How Motability Cars Cater for Drivers and Passengers with Disabilities
This is a sponsored post written by Stoneacre Motor Group.
The Motability scheme is relatively unknown to many in Britain, but for more than 600,000 of us, a Motability vehicle is life changing. You probably already see Motability vehicles every day even if you may not realise so and you may certainly know someone who already benefits from the use of one.
Motability is an extensive collaboration between the charity sector, the Government and the automotive industry. As a charity-led organisation, Motability that has helped millions of people across the country gain access to a car, mobility scooter, or motorised wheelchair. And they continue to do so with more than half a million people currently on the scheme.
The scheme is open to any citizen who receives one of four higher rate mobility allowances from the Government, who are able to exchange their benefits with the Motability charity to lease mobility equipment that can help improve their independence and standard of living.
How Does Motability Work?
Anyone who currently receives any of the four higher rate mobility allowances are eligible to apply for the scheme and lease a vehicle. These rates include disability living allowances, personal independence payments, and other supplements for war pensioners and Veterans.
The scheme is simple in how it runs. Claimants are able to exchange their cash allowances with the Motability charity who in turn provide a lease vehicle of their choice. Motability are then paid every month by the Department for Work and Pensions who deduct the cost of the lease from the mobility allowances of the claimant.
The cost of the lease includes all tax, insurance, breakdown and servicing costs, which are taken care of by the charity at limited expense to the claimant. Its effectively a ‘just add fuel and drive’ kind of deal, which typically last anywhere between 3 to 5 years before the equipment must be returned or the lease extended.
Claimants are able to choose what to spend their allowances on, whether that be a mobility scooter, motorised wheelchair or a Motability car. Those that only travel short distances tend to favour a scooter or wheelchair, with others who need to travel longer distances opting for a car that has special adaptations for disabled drivers and passengers.
What Cars are Available on the Motability Scheme?
The majority of major car brands all offer some of their models on Motability, which means there’s a great choice of cars on offer. From compact SUVs and 7 seater family cars, to chic city-cars and hot hatchbacks, there’s plenty to look out for.
Motability cars come available with a whole range of adaptations that can be made to improve the utility of the vehicle for disabled drivers and passengers.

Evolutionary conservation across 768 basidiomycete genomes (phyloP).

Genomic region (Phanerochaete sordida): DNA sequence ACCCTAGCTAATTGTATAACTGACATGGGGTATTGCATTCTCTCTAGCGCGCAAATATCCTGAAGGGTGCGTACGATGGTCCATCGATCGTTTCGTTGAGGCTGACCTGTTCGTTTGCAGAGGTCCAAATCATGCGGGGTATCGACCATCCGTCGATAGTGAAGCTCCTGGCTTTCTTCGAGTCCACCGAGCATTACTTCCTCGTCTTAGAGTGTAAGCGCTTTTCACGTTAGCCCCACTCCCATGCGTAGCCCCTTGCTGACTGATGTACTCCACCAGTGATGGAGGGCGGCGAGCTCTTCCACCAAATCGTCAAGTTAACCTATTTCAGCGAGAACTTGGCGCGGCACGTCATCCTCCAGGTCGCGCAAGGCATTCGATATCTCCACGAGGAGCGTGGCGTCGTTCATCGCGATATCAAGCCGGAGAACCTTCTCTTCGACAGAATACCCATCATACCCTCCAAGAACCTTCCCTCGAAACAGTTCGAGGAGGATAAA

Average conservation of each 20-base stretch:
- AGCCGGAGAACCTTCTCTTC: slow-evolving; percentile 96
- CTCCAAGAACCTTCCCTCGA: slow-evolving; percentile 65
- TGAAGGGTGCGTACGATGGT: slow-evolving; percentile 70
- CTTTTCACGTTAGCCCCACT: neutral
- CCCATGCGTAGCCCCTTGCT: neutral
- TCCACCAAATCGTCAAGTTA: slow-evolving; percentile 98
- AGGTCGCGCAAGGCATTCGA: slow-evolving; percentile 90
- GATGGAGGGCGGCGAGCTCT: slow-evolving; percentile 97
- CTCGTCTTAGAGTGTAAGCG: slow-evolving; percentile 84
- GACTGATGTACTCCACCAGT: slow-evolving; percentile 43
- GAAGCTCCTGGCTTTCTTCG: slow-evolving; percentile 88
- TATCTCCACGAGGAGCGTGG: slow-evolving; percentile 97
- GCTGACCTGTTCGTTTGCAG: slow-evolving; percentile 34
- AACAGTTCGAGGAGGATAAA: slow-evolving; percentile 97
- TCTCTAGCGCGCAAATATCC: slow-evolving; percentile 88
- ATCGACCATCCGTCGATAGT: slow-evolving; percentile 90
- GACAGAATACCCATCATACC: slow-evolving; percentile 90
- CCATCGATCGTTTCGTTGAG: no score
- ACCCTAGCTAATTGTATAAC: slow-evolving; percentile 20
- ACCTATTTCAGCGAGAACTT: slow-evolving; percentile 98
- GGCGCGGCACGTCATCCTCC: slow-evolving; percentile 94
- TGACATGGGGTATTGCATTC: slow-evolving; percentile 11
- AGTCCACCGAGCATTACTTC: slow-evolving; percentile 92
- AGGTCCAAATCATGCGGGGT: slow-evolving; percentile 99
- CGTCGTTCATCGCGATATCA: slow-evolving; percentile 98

You can apply through a Motability dealer who are registered dealers for the charity. Motability dealers help claimants with their application for their scheme as well with their search for a car.
Adaptations are made to the vehicle to improve the general use of the car and for some people it can mean they don’t require any assistance to travel. For others, adaptations can simply just make a car much more feasible to use, especially for wheelchair users or paraplegics.
What Adaptations are Available to Disabled Drivers or Passengers?
A Motability car can be driven by a nominated driver, which is especially the case for disabled children or for other people who are unable to drive. This means that some may require adaptations as a passenger and others require adaptations as a driver. Both are available on Motability.
The three categories for Motability adaptations are seating & stowage, driving controls, and access. Driving controls change how the vehicle is driven to cater for drivers who may have limited or no use of their legs and feet. Adapted driving controls include hand controls for braking and acceleration, pedal modification and steering aids, which are all more than often fitted to an automatic car.
Changes to the seating and stowage of the vehicle can be made to cater for both drivers and passengers who use the vehicle on a daily basis. Motability cars commonly feature altered boot space and storage facilities to carry personal mobility equipment, plus mechanical hoists to load wheelchairs or scooters into the boot or roof-rack facility.
The third category of adaptation is for access. Adapted access help disabled people enter and exit the car through the front or back doors. Motability cars can be fitted with manual and electric lifts to load people and equipment in and out of the cars. Adapted access can fit transfer plates, electrical hoists and swivel seating to the car.
All adaptations are made available when applying for a Motability car. The Motability dealer will assess your position and they will be able recommend the necessary adaptations to the car you’ve chosen. What’s more, Motability provide more than 500 different adaptations and many of them are available at no extra cost. You can check your eligibility online now.